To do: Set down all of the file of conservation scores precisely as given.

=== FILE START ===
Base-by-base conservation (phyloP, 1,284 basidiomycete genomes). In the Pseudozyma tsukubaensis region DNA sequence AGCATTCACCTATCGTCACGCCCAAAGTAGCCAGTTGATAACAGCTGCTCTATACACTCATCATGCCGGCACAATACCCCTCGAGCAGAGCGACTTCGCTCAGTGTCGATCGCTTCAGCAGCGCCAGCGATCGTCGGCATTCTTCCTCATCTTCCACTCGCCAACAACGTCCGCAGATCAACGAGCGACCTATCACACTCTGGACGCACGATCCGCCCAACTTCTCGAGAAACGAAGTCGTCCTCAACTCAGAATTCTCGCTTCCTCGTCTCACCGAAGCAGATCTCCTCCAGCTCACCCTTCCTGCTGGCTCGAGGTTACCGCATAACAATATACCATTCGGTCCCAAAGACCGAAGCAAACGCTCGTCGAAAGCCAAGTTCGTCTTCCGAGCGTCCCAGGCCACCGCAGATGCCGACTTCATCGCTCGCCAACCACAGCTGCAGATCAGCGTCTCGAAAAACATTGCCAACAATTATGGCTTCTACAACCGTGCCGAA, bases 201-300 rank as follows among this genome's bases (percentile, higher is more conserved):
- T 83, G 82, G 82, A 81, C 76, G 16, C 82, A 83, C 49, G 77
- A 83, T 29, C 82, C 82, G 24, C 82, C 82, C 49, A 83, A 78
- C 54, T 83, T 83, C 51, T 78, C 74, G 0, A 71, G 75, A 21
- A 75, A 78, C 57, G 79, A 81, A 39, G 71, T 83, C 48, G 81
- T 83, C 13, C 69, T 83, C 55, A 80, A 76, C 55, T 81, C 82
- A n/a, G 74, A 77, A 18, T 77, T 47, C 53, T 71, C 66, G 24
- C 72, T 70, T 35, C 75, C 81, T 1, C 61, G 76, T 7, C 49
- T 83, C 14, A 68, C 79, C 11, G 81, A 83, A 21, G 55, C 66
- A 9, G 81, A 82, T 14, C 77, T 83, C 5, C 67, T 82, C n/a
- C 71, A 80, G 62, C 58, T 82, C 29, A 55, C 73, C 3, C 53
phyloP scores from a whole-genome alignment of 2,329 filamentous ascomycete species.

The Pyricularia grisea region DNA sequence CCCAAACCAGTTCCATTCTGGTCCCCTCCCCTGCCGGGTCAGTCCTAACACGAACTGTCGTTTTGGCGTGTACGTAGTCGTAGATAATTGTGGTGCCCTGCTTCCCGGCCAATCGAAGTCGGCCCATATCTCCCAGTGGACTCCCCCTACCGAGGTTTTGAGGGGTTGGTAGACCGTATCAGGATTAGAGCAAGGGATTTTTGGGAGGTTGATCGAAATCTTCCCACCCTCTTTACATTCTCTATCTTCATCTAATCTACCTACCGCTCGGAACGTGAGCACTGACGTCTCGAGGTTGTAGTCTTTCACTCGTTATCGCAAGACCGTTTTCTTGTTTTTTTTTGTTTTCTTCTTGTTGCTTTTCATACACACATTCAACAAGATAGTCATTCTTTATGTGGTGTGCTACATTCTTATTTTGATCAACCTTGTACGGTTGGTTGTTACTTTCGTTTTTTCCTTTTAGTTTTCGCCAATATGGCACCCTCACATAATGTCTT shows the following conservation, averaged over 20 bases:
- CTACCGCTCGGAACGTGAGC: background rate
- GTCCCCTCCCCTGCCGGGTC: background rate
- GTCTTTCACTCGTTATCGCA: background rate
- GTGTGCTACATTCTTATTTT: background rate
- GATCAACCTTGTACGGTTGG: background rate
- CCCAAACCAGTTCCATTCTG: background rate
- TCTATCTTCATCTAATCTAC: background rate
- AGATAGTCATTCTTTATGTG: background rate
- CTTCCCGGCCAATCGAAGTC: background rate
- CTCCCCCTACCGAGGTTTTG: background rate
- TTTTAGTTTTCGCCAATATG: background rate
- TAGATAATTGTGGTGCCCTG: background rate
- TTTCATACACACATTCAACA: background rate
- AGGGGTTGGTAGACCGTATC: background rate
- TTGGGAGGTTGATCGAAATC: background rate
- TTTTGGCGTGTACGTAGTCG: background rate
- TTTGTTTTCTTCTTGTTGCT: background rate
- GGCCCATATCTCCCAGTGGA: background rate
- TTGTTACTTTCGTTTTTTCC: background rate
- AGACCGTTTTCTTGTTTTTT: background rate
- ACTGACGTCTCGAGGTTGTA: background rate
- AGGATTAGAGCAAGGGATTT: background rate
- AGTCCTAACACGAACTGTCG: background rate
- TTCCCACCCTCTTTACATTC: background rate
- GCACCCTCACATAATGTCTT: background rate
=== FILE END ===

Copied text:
Base-by-base conservation (phyloP, 1,284 basidiomycete genomes). In the Pseudozyma tsukubaensis region DNA sequence AGCATTCACCTATCGTCACGCCCAAAGTAGCCAGTTGATAACAGCTGCTCTATACACTCATCATGCCGGCACAATACCCCTCGAGCAGAGCGACTTCGCTCAGTGTCGATCGCTTCAGCAGCGCCAGCGATCGTCGGCATTCTTCCTCATCTTCCACTCGCCAACAACGTCCGCAGATCAACGAGCGACCTATCACACTCTGGACGCACGATCCGCCCAACTTCTCGAGAAACGAAGTCGTCCTCAACTCAGAATTCTCGCTTCCTCGTCTCACCGAAGCAGATCTCCTCCAGCTCACCCTTCCTGCTGGCTCGAGGTTACCGCATAACAATATACCATTCGGTCCCAAAGACCGAAGCAAACGCTCGTCGAAAGCCAAGTTCGTCTTCCGAGCGTCCCAGGCCACCGCAGATGCCGACTTCATCGCTCGCCAACCACAGCTGCAGATCAGCGTCTCGAAAAACATTGCCAACAATTATGGCTTCTACAACCGTGCCGAA, bases 201-300 rank as follows among this genome's bases (percentile, higher is more conserved):
- T 83, G 82, G 82, A 81, C 76, G 16, C 82, A 83, C 49, G 77
- A 83, T 29, C 82, C 82, G 24, C 82, C 82, C 49, A 83, A 78
- C 54, T 83, T 83, C 51, T 78, C 74, G 0, A 71, G 75, A 21
- A 75, A 78, C 57, G 79, A 81, A 39, G 71, T 83, C 48, G 81
- T 83, C 13, C 69, T 83, C 55, A 80, A 76, C 55, T 81, C 82
- A n/a, G 74, A 77, A 18, T 77, T 47, C 53, T 71, C 66, G 24
- C 72, T 70, T 35, C 75, C 81, T 1, C 61, G 76, T 7, C 49
- T 83, C 14, A 68, C 79, C 11, G 81, A 83, A 21, G 55, C 66
- A 9, G 81, A 82, T 14, C 77, T 83, C 5, C 67, T 82, C n/a
- C 71, A 80, G 62, C 58, T 82, C 29, A 55, C 73, C 3, C 53
phyloP scores from a whole-genome alignment of 2,329 filamentous ascomycete species.

The Pyricularia grisea region DNA sequence CCCAAACCAGTTCCATTCTGGTCCCCTCCCCTGCCGGGTCAGTCCTAACACGAACTGTCGTTTTGGCGTGTACGTAGTCGTAGATAATTGTGGTGCCCTGCTTCCCGGCCAATCGAAGTCGGCCCATATCTCCCAGTGGACTCCCCCTACCGAGGTTTTGAGGGGTTGGTAGACCGTATCAGGATTAGAGCAAGGGATTTTTGGGAGGTTGATCGAAATCTTCCCACCCTCTTTACATTCTCTATCTTCATCTAATCTACCTACCGCTCGGAACGTGAGCACTGACGTCTCGAGGTTGTAGTCTTTCACTCGTTATCGCAAGACCGTTTTCTTGTTTTTTTTTGTTTTCTTCTTGTTGCTTTTCATACACACATTCAACAAGATAGTCATTCTTTATGTGGTGTGCTACATTCTTATTTTGATCAACCTTGTACGGTTGGTTGTTACTTTCGTTTTTTCCTTTTAGTTTTCGCCAATATGGCACCCTCACATAATGTCTT shows the following conservation, averaged over 20 bases:
- CTACCGCTCGGAACGTGAGC: background rate
- GTCCCCTCCCCTGCCGGGTC: background rate
- GTCTTTCACTCGTTATCGCA: background rate
- GTGTGCTACATTCTTATTTT: background rate
- GATCAACCTTGTACGGTTGG: background rate
- CCCAAACCAGTTCCATTCTG: background rate
- TCTATCTTCATCTAATCTAC: background rate
- AGATAGTCATTCTTTATGTG: background rate
- CTTCCCGGCCAATCGAAGTC: background rate
- CTCCCCCTACCGAGGTTTTG: background rate
- TTTTAGTTTTCGCCAATATG: background rate
- TAGATAATTGTGGTGCCCTG: background rate
- TTTCATACACACATTCAACA: background rate
- AGGGGTTGGTAGACCGTATC: background rate
- TTGGGAGGTTGATCGAAATC: background rate
- TTTTGGCGTGTACGTAGTCG: background rate
- TTTGTTTTCTTCTTGTTGCT: background rate
- GGCCCATATCTCCCAGTGGA: background rate
- TTGTTACTTTCGTTTTTTCC: background rate
- AGACCGTTTTCTTGTTTTTT: background rate
- ACTGACGTCTCGAGGTTGTA: background rate
- AGGATTAGAGCAAGGGATTT: background rate
- AGTCCTAACACGAACTGTCG: background rate
- TTCCCACCCTCTTTACATTC: background rate
- GCACCCTCACATAATGTCTT: background rate